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Episode 5: Bridget Lyons on the UX Design Continuum

Episode 5: Bridget Lyons on the UX Design Continuum

The Chris Miller Show showcases top UX design experts and explores the many hiring and job complexities of this advancing field.  Determined to better understand this somewhat vague and all-encompassing term, Chris searches for answers in these podcasts. After listening to his latest episode, we sense he’s getting closer to the true meaning behind UX design.

Chris’s fifth guest is UX Designer Bridget Lyons of Studio b, a results-driven Creative Boutique.  Listen in as Chris and Bridget discuss the key driver to why the term UX design means something different to so many.

For Bridget, UX is a moving target that can’t be easily defined. Why? Because a company’s own maturity level in UX design helps drive the terms various meanings. For example, it’s no surprise that many companies are still in the early stages of UX design. So reskinning an old website will be all that company understands UX design to be. The visual element is the extent of their current UX maturity. On the other end of the continuum is product design. In these instances, a company’s UX maturity extend beyond the visual. The product may be an app or an event booth or merchandise. In such instances, a UX designer must factor in more than simply the visual design.

Listen in as Bridget shares how she determines where a company lies on the UX design continuum and why she considers herself a hybrid UX designer.

Hosted by: Chris Miller, Creative and Digital Staffing/Recruitment Consultant

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Episode 4: Aaron Usiskin on the #1 UX Skill

Episode 4: Aaron Usiskin on the #1 UX Skill

The Chris Miller Show is in its fourth episode of speaking with top UX experts about the various complexities of this advancing field.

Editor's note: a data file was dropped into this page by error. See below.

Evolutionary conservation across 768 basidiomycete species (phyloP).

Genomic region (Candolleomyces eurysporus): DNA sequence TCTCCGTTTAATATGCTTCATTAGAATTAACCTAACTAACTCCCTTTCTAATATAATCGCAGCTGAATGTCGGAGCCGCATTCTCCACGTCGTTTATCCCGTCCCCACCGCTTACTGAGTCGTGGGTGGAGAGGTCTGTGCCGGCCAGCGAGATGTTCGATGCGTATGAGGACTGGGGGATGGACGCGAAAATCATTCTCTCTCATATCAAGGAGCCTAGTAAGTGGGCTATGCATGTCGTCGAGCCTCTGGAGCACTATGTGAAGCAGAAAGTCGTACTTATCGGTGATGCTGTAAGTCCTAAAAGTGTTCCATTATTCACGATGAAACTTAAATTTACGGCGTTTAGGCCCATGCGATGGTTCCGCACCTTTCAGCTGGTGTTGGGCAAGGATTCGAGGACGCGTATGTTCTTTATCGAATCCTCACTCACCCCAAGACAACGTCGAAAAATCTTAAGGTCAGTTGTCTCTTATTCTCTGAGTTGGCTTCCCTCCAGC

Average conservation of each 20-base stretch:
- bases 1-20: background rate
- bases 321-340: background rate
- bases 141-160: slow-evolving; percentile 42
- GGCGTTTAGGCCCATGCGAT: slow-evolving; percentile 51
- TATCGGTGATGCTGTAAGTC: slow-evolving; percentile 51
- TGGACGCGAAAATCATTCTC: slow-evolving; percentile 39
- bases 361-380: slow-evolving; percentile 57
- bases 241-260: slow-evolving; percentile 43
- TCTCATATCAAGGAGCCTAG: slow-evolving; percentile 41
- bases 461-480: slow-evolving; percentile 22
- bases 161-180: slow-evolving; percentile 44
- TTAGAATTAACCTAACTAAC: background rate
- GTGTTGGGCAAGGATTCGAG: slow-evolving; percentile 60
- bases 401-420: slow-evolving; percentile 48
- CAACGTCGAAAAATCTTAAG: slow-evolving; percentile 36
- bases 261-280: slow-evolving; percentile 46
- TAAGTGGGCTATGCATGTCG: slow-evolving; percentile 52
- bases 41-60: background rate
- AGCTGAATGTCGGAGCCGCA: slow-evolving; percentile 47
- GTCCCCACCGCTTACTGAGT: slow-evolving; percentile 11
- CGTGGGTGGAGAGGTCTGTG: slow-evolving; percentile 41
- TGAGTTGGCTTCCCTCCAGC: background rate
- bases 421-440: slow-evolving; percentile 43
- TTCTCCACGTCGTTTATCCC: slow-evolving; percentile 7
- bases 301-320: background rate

Chris’s fourth guest is Aaron Usiskin, a consultant at ETS specializing in Artificial Intelligence and Machine Learning UX.  Listen in as Chris and Aaron uncover the #1 UX skill.

According to Aaron, UX involves not just digital and desktops but every interaction with a brand. For example, look at how your local Starbucks is setup; the setup design was UX-driven. Even your next trade show event will have components of UX weaved into booth setup. Aaron speaks about his experience exploring, designing and deploying event booths based, in part, on traffic flow analysis from one booth to another. 

After Aaron outlines how everything around you is a UX problem to solve, he speaks on the core of good UX talent. For the truly gifted, good UX is less about drawing pictures and more about discovering patterns in what people are trying to do, how they react, or how they interact. Thus, good UX is grounded in the creative and critical thinking required to see unexpected patterns. As UX continues to increase in complexity, the top UX skill to master gets simplified, “see things others cannot”, as Aaron puts it.

Listen in as Aaron shares how to develop this skill daily and how to find it in your next UX hire.

Hosted by: Chris Miller, Creative and Digital Staffing/Recruitment Consultant

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Episode 3: Derek Mei on How UX Design is a Team Sport

Episode 3: Derek Mei on How UX Design is a Team Sport

Listen in as Syntagma’s Chris Miller speaks with top UX experts, hiring managers and consultants. Each guest will share experiences on how they meet growing UX expectations by identifying and hiring top UX talent.

Chris’s third guest is Derek Mei , UI/UX Developer at 3Play Media. Listen in as Chris and Derek discuss how UX design means something different depending on the size of the company, or the technical sophistication of the audience, or the various roles on a development team. 

According to Derek, good UX design lives at the intersection of technological inspiration, business strategy and team collaboration.  

Because of growing user expectations, good UX has become a team sport. The design and development teams can’t design in a silo as all functional departments have valuable input to share when it comes to user feedback and expectations. 

Hosted by: Chris Miller, Creative and Digital Staffing/Recruitment Consultant